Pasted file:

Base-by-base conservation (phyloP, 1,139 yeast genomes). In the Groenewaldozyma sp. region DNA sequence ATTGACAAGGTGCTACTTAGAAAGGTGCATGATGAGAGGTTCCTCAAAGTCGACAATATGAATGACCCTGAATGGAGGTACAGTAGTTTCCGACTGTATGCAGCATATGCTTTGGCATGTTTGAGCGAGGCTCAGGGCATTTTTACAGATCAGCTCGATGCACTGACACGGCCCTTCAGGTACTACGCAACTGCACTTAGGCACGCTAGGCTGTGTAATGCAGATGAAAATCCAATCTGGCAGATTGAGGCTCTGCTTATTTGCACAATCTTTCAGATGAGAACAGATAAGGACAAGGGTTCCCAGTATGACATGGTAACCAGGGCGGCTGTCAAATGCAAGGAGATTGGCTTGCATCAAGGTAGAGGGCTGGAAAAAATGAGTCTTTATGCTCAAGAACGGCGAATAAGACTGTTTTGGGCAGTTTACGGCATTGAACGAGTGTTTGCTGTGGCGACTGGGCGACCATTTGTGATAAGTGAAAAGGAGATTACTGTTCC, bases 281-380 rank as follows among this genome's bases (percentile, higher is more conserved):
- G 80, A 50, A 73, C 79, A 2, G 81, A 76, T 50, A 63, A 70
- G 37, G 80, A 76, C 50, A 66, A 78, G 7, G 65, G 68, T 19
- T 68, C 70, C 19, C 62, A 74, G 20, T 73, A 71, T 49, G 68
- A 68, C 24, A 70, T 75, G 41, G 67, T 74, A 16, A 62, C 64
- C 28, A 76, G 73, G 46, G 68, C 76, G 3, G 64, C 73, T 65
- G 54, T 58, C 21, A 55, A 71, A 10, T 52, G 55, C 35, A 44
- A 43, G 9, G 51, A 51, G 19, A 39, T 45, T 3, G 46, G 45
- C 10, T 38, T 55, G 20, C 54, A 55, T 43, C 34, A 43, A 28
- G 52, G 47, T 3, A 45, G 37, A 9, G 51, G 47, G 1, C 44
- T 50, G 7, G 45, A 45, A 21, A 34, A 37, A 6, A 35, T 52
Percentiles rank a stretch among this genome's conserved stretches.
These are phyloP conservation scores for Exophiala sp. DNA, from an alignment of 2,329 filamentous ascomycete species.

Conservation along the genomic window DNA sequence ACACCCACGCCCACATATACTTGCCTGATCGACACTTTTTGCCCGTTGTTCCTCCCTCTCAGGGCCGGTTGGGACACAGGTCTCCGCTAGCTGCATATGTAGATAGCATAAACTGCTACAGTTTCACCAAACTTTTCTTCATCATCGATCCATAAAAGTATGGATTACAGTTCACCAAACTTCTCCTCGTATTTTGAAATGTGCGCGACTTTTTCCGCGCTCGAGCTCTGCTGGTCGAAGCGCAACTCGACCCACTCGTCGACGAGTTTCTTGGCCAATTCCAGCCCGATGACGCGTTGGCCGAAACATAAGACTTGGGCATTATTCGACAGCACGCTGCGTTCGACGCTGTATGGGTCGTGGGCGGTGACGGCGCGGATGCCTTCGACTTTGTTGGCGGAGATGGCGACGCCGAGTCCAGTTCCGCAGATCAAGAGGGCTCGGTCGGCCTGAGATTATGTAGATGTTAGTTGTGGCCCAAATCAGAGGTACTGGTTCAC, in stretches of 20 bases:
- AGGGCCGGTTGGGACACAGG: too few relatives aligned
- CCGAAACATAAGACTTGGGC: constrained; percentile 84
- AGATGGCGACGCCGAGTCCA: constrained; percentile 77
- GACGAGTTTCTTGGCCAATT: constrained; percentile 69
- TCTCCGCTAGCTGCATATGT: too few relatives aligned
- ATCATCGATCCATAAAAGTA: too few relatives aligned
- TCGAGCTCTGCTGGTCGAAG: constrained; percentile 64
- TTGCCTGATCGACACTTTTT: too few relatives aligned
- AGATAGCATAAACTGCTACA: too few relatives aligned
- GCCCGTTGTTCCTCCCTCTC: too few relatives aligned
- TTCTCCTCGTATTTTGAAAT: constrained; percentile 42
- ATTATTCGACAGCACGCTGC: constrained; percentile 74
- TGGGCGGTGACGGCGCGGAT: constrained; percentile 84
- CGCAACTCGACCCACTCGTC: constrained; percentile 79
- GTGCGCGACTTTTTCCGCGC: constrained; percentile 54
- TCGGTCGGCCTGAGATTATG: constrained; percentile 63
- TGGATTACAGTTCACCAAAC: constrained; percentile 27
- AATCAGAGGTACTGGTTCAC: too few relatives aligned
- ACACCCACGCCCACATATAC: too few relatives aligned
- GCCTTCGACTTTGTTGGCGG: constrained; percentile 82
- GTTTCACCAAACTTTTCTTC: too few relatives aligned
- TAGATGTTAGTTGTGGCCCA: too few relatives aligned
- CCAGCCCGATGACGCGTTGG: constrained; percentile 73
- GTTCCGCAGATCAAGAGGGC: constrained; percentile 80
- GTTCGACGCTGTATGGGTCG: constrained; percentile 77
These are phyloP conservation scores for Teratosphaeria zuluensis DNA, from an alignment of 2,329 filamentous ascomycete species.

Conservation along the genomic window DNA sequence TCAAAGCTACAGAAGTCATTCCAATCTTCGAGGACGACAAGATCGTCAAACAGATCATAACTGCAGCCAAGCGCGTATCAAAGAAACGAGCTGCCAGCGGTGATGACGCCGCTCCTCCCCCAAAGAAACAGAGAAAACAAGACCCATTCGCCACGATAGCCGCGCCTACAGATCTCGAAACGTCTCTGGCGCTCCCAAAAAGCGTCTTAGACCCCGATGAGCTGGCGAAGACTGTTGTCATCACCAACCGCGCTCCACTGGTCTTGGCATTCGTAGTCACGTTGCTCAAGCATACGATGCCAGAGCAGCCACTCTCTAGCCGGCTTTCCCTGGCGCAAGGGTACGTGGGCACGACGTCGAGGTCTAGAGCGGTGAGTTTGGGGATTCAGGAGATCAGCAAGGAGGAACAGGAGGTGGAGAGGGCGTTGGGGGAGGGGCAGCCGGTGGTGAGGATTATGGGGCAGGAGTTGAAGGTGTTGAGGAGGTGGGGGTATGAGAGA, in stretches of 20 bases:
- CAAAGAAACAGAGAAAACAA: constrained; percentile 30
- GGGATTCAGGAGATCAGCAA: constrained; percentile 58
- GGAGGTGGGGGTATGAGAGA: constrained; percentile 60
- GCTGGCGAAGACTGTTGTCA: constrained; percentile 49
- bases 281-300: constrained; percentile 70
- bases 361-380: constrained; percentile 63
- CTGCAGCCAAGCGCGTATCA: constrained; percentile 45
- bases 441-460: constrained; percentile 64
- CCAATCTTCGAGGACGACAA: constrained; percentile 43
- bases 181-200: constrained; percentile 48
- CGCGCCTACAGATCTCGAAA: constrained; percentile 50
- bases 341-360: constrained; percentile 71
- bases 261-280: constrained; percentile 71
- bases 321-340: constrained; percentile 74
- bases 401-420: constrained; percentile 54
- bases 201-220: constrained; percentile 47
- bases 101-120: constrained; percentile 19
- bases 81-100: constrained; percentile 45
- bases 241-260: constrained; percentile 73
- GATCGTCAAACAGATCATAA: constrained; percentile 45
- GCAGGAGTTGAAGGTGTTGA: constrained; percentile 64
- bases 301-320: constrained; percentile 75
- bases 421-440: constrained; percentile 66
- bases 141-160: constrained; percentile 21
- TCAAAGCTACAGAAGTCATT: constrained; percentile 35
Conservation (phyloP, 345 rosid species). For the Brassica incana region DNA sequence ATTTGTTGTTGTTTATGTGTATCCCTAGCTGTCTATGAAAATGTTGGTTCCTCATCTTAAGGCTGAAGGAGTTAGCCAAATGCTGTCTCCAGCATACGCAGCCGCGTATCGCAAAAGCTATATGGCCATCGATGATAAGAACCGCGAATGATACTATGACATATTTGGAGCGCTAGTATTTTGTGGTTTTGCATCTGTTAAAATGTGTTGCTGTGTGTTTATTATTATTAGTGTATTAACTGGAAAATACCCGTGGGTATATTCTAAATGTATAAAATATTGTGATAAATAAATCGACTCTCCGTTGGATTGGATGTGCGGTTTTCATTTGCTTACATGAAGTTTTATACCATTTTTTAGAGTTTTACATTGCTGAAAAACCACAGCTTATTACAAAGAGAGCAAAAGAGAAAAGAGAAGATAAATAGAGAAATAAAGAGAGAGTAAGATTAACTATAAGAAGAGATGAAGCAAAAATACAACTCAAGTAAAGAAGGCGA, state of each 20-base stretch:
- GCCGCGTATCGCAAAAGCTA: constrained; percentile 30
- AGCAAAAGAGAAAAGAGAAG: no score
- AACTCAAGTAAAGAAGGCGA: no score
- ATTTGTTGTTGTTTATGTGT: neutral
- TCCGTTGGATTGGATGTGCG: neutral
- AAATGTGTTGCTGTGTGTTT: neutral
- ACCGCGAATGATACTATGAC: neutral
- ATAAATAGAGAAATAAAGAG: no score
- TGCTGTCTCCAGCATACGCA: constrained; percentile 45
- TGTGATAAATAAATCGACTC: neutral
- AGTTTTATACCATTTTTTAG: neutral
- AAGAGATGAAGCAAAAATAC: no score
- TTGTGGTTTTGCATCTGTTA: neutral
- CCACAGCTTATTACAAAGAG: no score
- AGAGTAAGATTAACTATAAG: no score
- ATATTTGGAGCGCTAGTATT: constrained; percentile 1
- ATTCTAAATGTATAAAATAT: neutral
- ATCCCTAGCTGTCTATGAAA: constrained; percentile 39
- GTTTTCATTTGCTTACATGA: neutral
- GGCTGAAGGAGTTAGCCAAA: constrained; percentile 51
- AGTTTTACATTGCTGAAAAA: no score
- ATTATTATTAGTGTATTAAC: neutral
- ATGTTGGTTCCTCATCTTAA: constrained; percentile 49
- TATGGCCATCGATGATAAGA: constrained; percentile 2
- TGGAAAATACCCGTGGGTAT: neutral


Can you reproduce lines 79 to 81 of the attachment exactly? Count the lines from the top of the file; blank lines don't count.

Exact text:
- AAGAGATGAAGCAAAAATAC: no score
- TTGTGGTTTTGCATCTGTTA: neutral
- CCACAGCTTATTACAAAGAG: no score